If you live near your parent, offer to exercise with him or her. If not, encourage your parent to exercise with a friend or trainer. For indoor exercise, your parent can join a gym or purchase an exercise or dance tape and work out. Or, your parent can do things he or she enjoys outside, such as:
- Playing Frisbee
- Playing sports
Many diabetics suffer from untreated depression. It would be helpful to have your parent evaluated for depression, which could interfere with compliance with any doctor's orders and with getting well.
People who have been newly diagnosed with diabetes have a lot to learn and many changes to make. Here are some things you can do:
- Help your parent focus on problem solving and what can be done to improve the situation.
- Encourage him or her to start small and then build on the changes he or she is making.
- Reassure your parent that it will be possible to get control over his or her health, but that it will be an ongoing process and will require practice.
- Suggest that your parent try a diabetes support group. Support groups could be very helpful during this adjustment period, and beyond.
- Participation in a local hospital's diabetes clinic -- one that educates people about the disease and teaches things such as how to monitor glucose levels -- could also be helpful.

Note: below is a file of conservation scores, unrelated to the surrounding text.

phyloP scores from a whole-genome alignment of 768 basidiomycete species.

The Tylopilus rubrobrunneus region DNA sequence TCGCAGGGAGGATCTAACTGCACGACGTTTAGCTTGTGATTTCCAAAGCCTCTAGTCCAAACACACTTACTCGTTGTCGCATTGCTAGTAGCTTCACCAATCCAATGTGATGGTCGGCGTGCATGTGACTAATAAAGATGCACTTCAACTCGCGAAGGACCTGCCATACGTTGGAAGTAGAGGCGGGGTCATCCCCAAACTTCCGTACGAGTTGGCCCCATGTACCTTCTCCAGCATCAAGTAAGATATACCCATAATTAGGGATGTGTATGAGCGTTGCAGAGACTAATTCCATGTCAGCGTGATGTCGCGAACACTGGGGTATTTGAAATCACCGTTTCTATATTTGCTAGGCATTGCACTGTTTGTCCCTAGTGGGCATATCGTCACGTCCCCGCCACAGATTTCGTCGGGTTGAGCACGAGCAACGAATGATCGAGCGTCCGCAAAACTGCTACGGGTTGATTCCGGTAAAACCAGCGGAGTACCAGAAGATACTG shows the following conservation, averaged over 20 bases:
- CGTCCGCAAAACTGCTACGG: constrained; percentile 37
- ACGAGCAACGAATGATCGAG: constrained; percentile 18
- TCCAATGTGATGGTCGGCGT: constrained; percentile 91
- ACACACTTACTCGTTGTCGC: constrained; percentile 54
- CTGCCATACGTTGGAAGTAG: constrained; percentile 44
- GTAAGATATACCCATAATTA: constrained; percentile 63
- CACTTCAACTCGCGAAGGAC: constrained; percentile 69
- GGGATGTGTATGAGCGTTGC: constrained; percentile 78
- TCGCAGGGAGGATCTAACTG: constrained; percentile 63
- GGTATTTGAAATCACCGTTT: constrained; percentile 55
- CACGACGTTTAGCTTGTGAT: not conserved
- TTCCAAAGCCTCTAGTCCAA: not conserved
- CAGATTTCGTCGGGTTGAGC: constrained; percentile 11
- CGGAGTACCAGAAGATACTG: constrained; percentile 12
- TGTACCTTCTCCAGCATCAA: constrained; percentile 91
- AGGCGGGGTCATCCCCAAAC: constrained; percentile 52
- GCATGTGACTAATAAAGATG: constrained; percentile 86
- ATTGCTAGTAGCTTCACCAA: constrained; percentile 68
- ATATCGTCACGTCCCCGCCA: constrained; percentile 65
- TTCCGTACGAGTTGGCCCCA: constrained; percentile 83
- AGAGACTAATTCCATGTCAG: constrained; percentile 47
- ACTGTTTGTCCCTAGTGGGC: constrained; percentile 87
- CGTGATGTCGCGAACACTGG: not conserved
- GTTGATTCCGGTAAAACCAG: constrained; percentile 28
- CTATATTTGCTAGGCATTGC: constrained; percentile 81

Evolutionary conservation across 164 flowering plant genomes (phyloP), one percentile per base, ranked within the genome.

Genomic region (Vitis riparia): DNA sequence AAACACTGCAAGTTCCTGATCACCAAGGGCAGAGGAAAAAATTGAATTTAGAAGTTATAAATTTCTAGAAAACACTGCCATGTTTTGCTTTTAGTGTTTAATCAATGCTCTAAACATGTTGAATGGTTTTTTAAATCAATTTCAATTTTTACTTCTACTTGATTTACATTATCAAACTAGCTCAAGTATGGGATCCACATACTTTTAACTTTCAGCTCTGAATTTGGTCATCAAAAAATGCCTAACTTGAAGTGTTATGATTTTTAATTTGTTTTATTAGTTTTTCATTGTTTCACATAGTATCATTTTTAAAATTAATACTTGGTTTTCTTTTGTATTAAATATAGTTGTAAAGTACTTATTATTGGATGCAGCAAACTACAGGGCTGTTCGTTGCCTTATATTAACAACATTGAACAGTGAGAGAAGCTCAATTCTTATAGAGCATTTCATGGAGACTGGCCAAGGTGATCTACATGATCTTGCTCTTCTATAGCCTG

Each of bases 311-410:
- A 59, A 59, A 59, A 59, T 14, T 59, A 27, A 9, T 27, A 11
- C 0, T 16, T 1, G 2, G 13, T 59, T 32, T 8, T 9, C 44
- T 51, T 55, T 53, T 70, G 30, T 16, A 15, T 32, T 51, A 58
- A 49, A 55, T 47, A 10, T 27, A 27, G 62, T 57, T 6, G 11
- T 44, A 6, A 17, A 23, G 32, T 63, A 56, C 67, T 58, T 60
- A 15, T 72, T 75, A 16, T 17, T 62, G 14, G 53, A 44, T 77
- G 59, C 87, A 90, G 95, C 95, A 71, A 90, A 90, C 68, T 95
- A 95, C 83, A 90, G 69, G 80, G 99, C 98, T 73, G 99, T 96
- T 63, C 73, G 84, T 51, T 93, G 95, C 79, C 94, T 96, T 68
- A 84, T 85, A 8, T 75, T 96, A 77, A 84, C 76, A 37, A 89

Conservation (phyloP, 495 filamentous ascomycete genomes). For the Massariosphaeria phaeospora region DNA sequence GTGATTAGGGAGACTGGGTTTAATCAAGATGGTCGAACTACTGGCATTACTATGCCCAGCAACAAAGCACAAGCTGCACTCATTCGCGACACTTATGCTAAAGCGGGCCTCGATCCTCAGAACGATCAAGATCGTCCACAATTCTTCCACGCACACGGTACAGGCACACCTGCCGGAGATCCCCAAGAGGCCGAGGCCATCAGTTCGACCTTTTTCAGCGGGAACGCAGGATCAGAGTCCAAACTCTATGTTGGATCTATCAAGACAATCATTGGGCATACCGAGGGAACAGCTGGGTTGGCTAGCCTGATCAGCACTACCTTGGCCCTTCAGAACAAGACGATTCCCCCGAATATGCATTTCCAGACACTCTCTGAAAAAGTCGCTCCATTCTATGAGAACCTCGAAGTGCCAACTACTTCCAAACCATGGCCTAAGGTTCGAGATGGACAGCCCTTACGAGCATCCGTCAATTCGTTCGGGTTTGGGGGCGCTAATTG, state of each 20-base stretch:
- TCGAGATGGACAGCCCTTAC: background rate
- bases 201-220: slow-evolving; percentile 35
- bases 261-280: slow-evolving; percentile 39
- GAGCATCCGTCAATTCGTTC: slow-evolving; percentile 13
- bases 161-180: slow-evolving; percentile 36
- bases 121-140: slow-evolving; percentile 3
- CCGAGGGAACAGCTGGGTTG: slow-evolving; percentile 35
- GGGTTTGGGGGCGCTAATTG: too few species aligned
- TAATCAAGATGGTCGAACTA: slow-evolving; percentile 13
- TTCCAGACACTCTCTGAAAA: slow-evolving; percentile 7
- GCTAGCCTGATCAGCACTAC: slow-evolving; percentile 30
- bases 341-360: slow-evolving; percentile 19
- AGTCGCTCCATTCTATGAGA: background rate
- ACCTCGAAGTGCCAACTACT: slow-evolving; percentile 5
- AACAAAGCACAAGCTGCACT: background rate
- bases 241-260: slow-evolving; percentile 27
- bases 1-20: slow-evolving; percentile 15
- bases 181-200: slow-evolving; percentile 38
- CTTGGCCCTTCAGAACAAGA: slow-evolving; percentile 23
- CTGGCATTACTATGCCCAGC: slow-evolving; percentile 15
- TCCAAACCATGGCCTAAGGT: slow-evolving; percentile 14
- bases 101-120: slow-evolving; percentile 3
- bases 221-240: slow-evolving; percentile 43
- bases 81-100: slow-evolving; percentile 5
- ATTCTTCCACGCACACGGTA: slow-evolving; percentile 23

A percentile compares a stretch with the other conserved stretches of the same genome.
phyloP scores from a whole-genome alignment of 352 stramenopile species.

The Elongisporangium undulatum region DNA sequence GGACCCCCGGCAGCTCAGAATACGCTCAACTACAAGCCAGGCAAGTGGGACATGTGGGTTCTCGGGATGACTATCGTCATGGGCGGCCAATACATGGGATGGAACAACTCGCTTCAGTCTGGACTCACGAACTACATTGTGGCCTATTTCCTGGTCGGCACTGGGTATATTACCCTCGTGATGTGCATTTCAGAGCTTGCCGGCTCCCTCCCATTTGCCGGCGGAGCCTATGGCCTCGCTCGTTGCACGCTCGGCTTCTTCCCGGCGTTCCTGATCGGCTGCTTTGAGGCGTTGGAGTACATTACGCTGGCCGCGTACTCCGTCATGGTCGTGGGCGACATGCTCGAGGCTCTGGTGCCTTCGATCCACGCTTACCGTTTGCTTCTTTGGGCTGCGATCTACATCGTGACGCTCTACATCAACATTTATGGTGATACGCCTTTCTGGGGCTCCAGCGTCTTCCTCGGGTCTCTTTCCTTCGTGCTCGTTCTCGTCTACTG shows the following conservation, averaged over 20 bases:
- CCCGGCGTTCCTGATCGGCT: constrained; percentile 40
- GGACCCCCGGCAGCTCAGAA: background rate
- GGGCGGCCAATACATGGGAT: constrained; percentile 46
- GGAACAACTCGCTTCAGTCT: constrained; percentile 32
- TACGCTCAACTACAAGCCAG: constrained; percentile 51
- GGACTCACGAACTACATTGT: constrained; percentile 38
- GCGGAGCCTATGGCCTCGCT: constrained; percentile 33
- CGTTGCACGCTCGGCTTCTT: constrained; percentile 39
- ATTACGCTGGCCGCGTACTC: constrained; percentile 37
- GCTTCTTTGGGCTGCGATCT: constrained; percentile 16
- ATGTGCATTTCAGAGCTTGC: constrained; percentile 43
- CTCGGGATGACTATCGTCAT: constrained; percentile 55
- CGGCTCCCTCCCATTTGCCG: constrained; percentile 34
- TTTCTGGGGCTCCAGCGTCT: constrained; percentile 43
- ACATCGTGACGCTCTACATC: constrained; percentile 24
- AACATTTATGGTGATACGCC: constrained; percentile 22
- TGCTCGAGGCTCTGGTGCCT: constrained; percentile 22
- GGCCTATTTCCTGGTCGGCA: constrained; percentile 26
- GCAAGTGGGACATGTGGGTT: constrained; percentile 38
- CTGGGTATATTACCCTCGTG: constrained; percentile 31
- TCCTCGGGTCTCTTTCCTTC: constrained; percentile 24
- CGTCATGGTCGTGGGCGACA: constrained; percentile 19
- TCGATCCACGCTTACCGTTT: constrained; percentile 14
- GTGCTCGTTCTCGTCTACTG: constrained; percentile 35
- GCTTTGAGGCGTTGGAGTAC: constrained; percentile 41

- The American Diabetes Association has a webpage specifically geared to those who were recently diagnosed.
- If your parent's distress persists for over six weeks, have him or her evaluated for depression, which could interfere with compliance with doctor's orders and with getting well.
Relaxation techniques, practiced regularly, have been found to help people with type 2 diabetes -- for whom stress blocks the body from releasing insulin -- better manage their bodies' ability to regulate glucose and thereby avoid complications.
In most cases the pain will decrease somewhat as the blood glucose levels get under control. So encourage your parent to follow the doctor's advice carefully. In addition, your parent should:
- Check his or her legs and feet daily to see if there are any cuts, blisters or calluses.
- Wear shoes that fit properly, to avoid foot injuries.
- Care for toe nails, to avoid accidental scratches and cuts.
- Try relaxation techniques for pain management.
Unfortunately, smoking increases a person's chance of developing diabetes complications -- such as retinopathy, heart disease, stroke, vascular disease, kidney disease, nerve damage, problems with feet and more -- in addition to increasing their risk of developing diabetes in the first place. Therefore, it is very important for your parent to stop smoking.
Yes, and a support group might help your parent realize that many others have that disease, and also give him or her practical suggestions for coping with it. Many diabetics find it helpful to share their experiences and feelings with others in their situation. Call 1-800-Diabetes to find support groups in your area, check with your doctor or local hospital, or look online at diabetescaregroup.info. For those who have neuropathy, there is a specific support group at neuropathy.org.
Care.com is a website that lists people throughout the United States who provide care to seniors, includes photos and descriptions of their experience, and does free background checks for members. You can search by zip code. For specific listings, go to Care.com.